11/08/2016 16:08 EST | Updated 11/09/2017 00:12 EST

U.S. nailbiter: Very close in Florida as Trump remains competitive

WASHINGTON — A nailbiter of an election was taking shape Tuesday as Donald Trump took an early lead in the ballot-counting in Florida — a make-or-break state for him if he's to become the U.S. president.

There were encouraging initial signs for the billionaire showman, though he still has a difficult map to the White House as he requires wins in a number of states, including Florida, where defeat could provide a knockout punch.

A win from Hillary Clinton in either Florida, Pennsylvania or Ohio would provide a huge boost to the Democrat seeking to carve a place in history as the first woman to occupy the Oval Office.

A Clinton victory would also allow Barack Obama to make history again. It would place him in the company of Franklin Roosevelt and Ronald Reagan as the only postwar presidents to have a successor extend their party's time in the White House beyond two terms.

But it's no cakewalk.

Republicans roared to big victories down-ballot that allowed them to retain some control of Congress: they held the House of Representatives as expected, and saw their chances of retaining the Senate boosted by wins in Indiana and Marco Rubio's re-election in Florida.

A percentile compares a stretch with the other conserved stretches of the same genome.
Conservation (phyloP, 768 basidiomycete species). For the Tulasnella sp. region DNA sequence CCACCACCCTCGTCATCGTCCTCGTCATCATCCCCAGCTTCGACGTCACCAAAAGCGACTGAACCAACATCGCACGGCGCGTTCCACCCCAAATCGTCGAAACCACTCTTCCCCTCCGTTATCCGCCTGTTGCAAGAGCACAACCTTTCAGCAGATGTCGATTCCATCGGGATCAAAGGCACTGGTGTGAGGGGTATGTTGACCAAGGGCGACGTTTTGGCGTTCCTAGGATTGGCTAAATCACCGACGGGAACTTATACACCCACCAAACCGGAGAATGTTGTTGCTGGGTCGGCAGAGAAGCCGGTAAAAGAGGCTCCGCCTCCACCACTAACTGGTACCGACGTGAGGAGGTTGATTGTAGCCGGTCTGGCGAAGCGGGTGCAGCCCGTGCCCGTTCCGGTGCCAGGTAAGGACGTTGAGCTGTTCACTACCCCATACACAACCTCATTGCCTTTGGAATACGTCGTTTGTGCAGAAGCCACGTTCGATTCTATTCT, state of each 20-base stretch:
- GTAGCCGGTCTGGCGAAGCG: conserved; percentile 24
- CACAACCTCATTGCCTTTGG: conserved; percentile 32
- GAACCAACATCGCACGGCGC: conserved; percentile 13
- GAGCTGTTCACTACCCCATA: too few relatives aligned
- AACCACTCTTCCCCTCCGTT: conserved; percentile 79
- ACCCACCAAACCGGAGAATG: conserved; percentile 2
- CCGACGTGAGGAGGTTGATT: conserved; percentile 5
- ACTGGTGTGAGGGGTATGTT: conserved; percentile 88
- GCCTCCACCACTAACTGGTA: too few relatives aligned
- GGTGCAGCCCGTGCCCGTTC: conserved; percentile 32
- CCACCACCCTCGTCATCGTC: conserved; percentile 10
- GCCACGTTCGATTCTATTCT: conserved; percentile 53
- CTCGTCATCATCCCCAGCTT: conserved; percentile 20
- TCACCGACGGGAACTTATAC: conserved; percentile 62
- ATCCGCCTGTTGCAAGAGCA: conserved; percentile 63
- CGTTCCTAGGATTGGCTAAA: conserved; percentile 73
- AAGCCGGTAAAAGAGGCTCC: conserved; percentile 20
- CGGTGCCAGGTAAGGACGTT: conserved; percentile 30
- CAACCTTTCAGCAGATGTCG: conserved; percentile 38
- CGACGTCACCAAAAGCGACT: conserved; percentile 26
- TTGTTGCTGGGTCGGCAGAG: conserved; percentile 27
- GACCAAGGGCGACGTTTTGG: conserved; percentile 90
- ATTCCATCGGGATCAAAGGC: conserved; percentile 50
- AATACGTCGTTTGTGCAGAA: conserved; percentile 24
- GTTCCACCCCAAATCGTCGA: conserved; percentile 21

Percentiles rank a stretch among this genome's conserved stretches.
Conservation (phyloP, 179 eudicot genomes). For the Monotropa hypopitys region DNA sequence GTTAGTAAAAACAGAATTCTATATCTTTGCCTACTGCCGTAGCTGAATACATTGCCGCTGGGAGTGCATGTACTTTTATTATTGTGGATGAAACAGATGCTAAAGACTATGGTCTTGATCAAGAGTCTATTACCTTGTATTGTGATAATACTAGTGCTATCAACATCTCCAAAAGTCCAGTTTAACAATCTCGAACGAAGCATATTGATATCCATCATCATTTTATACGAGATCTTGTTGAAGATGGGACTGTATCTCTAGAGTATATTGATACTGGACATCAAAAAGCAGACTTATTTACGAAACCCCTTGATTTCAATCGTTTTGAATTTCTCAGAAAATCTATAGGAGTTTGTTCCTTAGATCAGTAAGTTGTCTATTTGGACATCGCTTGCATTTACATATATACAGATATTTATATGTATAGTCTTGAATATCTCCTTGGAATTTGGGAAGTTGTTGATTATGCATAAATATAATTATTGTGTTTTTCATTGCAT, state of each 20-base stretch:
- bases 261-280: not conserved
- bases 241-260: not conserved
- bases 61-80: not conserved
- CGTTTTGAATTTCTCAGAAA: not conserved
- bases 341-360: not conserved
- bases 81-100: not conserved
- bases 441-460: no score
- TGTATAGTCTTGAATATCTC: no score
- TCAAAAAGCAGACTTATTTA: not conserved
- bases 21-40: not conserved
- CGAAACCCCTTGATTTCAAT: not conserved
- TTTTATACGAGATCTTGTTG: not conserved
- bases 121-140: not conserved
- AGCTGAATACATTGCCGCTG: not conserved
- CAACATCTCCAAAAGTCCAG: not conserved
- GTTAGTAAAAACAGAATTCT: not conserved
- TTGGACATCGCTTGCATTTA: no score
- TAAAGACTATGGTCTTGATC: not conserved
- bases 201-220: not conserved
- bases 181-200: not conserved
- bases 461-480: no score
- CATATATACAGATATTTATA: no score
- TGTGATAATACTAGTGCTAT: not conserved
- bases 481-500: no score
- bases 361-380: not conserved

Democrats were anxiously staring at digital maps of the Sunshine State.

They will count on plenty of votes in the southern part of the state — Miami, Fort Lauderdale and surrounding areas, which have been slower to report — in order to overcome the small initial lead Trump grabbed in the conservative northern part of the state.

"Razor close," tweeted Obama's former campaign director in the state, Steve Schale.

"(Clinton's) margins in the urban areas are basically records. His margins in ex-urban areas are basically records. It is a pretty crazy map here."

That disparity is replicated across the country, with the uneven pace of vote-counting between Democrat-friendly urban areas and Republican-leaning rural ones occasionally offering a skewed impression of results to come.